Quote:PopCanIf we assume there's an even distribution of births over days of the week then you will have a 53% chance of meeting someone born on a Wednesday if you've met 5 people: 1 - (6/7)^5

Ouch. Where did I go horribly wrong on this? I figured that you'd "win" if you met someone born on Wednesday so I tried to figure out the average number of consecutive losses.

Quote:PopCanOuch. Where did I go horribly wrong on this? I figured that you'd "win" if you met someone born on Wednesday so I tried to figure out the average number of consecutive losses.

I think what you calculated there is the probability that you will meet the first "Wednesday" person at some point before having met four people born on other days. That is a different issue than the "expected" number of people you will meet before meeting someone born on Wednesday. You need to calculate the expected value of the number of people you will meet.

The formula I presented calculates the Expected Value of the number of people met including the Wednesday person and subtracts 1.

EV(excluding) = -1 + EV(including) = -1 + 1*P(1) + 2*P(2) + 3*P(3) + ... + n*P(n) + ...

Consider a number from 1 to 7. If you knew that the sequence of numbers is 1,2,3,4,5,6,7, then the answer would be six. But the sequence of numbers can be any combination. Therefore, the answer is 3.

I'm thinking of a number between 1 and 7. What is the number of guesses it will take before you get it right? It won't be 7 guesses? It will be 4.

Oh yeah, the replacement thing! I'm wrong.

The answer is 6.

This doesn't seem much different. If I asked "How many people do I need in a room to have better than a 95% chance two were born on the same day of the week?" that would be more like 5 right?

Now that I'm thinking through it, this problem is quite different than the sharing birth DATE problem.

Let x be the answer. x has a memory-less property, in which no matter how many people you meet, you're never overdue to meet someone born on a Wednesday. So, when you meet the first person there is a 1/7 chance he was born on Wednesday, so you would have met 0 before him. There is a 6/7 chance he was not born on a Wednesday, so you met one person and you can still expect to meet x more. So the equation is:

x=(6/7)*(1+x) + (1/7)*0

x=(6/7)*(1+x)

7x=6*(1+x)

7x=6+6x

x=6

Note that I'm assuming a 1/7 chance of being born on a Wednesday. If the probability for being born on Wednesday is w, then the answer would be (1-w)/w.

I know that's sort of not the point of the question, but I wanted to bring it up.

If you take into account the CDC's report that there are more people born mid-week than on weekends, etc. then the answer is slightly less than 6. For the point of argument though, the correct answer is 6.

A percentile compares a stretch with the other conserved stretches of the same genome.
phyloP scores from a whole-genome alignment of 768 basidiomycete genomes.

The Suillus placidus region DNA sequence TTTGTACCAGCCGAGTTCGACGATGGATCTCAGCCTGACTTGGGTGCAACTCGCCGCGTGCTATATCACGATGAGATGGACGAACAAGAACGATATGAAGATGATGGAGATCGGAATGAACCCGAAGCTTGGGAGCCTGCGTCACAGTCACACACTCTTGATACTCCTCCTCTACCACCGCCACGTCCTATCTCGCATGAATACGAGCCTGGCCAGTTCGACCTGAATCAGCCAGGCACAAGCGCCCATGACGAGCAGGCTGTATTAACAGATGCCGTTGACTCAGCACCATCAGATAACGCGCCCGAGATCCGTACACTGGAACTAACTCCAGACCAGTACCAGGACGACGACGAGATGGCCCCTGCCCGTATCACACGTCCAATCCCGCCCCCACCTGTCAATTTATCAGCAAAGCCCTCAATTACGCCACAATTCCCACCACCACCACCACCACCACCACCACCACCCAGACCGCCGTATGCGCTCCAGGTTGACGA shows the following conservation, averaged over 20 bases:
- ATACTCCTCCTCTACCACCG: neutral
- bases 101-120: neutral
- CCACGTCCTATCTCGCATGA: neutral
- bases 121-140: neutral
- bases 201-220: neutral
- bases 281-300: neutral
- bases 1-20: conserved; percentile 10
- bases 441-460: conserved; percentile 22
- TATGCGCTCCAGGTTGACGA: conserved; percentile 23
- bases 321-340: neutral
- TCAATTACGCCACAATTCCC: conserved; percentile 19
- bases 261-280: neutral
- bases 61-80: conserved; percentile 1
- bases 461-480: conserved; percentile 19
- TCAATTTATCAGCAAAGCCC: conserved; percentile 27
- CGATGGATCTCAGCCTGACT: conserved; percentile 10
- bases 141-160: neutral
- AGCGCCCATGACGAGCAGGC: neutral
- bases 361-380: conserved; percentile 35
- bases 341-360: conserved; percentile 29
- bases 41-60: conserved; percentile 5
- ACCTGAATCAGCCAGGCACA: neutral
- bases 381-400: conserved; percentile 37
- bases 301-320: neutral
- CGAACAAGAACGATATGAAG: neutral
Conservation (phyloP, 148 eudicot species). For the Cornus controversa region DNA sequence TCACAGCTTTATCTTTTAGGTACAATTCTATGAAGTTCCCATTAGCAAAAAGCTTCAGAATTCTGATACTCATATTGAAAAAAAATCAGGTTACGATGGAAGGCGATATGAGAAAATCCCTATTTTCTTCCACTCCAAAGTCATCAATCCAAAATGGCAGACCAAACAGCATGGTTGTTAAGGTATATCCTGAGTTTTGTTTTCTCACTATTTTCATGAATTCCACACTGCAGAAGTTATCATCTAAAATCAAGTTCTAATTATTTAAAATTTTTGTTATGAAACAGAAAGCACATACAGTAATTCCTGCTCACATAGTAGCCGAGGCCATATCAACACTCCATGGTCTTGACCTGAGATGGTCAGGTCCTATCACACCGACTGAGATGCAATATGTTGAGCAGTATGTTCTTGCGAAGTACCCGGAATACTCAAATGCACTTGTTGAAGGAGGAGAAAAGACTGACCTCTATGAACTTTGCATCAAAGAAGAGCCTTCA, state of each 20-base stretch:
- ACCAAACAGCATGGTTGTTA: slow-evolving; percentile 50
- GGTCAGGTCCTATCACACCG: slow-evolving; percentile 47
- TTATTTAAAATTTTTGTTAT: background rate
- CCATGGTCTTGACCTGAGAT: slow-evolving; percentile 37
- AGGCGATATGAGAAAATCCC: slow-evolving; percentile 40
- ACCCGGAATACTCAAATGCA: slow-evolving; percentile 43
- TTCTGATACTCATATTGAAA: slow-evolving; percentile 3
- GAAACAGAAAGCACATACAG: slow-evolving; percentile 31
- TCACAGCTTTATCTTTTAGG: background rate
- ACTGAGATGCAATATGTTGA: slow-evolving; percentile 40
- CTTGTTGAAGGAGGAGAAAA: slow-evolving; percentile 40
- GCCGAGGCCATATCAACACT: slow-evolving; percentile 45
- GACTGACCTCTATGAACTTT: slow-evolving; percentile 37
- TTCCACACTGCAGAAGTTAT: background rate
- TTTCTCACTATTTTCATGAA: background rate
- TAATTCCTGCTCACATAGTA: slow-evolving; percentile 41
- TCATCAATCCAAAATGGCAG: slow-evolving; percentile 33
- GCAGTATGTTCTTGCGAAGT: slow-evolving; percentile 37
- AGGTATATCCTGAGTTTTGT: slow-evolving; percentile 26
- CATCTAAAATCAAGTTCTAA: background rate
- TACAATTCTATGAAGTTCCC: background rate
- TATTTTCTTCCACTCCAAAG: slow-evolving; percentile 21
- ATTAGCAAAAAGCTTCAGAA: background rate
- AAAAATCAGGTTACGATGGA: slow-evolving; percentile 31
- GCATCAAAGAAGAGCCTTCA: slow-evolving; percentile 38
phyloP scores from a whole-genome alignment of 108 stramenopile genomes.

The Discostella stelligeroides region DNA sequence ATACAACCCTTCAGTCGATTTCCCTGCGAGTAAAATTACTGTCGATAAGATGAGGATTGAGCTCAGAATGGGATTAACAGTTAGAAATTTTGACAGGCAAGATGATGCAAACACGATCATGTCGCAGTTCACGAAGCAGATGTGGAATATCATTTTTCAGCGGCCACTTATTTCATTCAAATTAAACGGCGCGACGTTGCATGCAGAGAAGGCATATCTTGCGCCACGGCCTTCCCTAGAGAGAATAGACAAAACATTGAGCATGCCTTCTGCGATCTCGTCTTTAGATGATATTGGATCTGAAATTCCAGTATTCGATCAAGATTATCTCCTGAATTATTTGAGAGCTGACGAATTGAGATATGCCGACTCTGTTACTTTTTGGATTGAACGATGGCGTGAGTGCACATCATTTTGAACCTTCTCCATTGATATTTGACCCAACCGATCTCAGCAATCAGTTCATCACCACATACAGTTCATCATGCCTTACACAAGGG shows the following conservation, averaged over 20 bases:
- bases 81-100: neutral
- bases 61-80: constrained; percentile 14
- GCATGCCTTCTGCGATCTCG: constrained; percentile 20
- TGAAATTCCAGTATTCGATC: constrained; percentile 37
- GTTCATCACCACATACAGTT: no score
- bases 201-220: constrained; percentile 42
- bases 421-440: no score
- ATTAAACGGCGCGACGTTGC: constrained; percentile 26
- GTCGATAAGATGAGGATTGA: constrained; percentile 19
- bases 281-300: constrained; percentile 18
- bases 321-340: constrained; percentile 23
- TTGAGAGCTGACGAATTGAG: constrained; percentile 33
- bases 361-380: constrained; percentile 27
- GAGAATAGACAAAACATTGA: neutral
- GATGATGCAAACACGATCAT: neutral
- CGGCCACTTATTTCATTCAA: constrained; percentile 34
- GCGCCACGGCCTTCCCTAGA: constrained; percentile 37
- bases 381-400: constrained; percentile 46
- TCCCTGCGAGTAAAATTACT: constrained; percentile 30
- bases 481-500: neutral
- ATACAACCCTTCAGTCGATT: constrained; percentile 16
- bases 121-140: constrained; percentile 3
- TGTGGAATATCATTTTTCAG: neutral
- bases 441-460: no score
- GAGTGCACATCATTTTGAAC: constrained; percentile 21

But let me see if I can cut thru the remaining clutter.

If you shuffled a deck of cards and started flipping cards, how many cards can you expect to flip before flipping the [specific card] ?

Did you say 26? Good! (Note, the answer could be 25, or 25.5 depending on how anal you are about the math and phrasing.)

What about if you shuffled the deck, flipped one card, and put it back and reshuffled? How many times would you expect to do that before flipping the desired card?

Did you say 52? Great. (or 51 if you're anal.)

That's the difference between "sampling without replacement" and "sampling with replacement"

In the case of birthdays, with 7 billion people on this planet, although we may be careful not to ask the same person twice, the pool size is large enough that the math works by "sampling with replacement".

With this type of question, the answer is always the number of possibilities. Or minus 1 depending on the wording.

The reason this number is so low is because you're comparing each new response, to every response alreay provided, so the number of combinations increases exponentially with each person added to the pool.Quote:ewjones080So this reminds me of that birthday problem. I think that states: How many people do you need to have in a room for there to be a 95% chance at least two share a birthday, and its a surprisingly low answer, like 29 right?

Here's another way to look at things.

If you started asking people their birthday (month and day), how many people would you expect to ask before you get a response that is the same as the previous person's response?

The answer is 365.25

Quote:DocI think what you calculated there is the probability that you will meet the first "Wednesday" person at some point before having met four people born on other days. That is a different issue than the "expected" number of people you will meet before meeting someone born on Wednesday. You need to calculate the expected value of the number of people you will meet.

The formula I presented calculates the Expected Value of the number of people met including the Wednesday person and subtracts 1.

EV(excluding) = -1 + EV(including) = -1 + 1*P(1) + 2*P(2) + 3*P(3) + ... + n*P(n) + ...

Thanks. The moment you said "Expected Value" it made sense.

Quote:WizardNote that I'm assuming a 1/7 chance of being born on a Wednesday. If the probability for being born on Wednesday is w, then the answer would be (1-w)/w.

I was going to bring that up. Is there any kind of data of the weekday distribution of births? Did you run across any in your actuarial work?